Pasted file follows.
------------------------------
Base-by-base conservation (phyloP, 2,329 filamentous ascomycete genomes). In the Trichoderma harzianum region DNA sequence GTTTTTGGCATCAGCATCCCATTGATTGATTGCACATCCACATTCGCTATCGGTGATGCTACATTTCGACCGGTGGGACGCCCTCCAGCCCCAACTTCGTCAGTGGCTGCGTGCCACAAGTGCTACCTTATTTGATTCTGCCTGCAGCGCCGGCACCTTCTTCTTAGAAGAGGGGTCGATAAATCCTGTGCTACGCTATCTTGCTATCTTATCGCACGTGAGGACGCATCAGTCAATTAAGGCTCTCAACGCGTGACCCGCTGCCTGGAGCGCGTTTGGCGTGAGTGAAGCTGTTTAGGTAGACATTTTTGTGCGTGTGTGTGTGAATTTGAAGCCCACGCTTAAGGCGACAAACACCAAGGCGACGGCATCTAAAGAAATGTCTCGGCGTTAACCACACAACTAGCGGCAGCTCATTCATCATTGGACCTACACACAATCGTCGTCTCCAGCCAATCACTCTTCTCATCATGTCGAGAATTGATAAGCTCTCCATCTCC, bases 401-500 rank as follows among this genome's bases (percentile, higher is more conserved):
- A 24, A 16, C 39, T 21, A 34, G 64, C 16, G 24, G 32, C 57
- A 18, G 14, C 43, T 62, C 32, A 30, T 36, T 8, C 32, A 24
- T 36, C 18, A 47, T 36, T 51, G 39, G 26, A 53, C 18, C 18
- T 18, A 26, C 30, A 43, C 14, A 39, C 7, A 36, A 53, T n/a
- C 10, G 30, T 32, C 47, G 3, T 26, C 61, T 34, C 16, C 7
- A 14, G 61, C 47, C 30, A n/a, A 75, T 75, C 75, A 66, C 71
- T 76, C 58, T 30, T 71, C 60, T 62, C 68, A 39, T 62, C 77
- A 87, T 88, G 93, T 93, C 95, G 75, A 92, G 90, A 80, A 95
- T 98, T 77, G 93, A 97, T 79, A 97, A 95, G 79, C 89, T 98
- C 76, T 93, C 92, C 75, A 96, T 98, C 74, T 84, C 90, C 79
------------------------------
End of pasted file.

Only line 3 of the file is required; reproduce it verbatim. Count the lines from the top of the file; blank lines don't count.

- A 18, G 14, C 43, T 62, C 32, A 30, T 36, T 8, C 32, A 24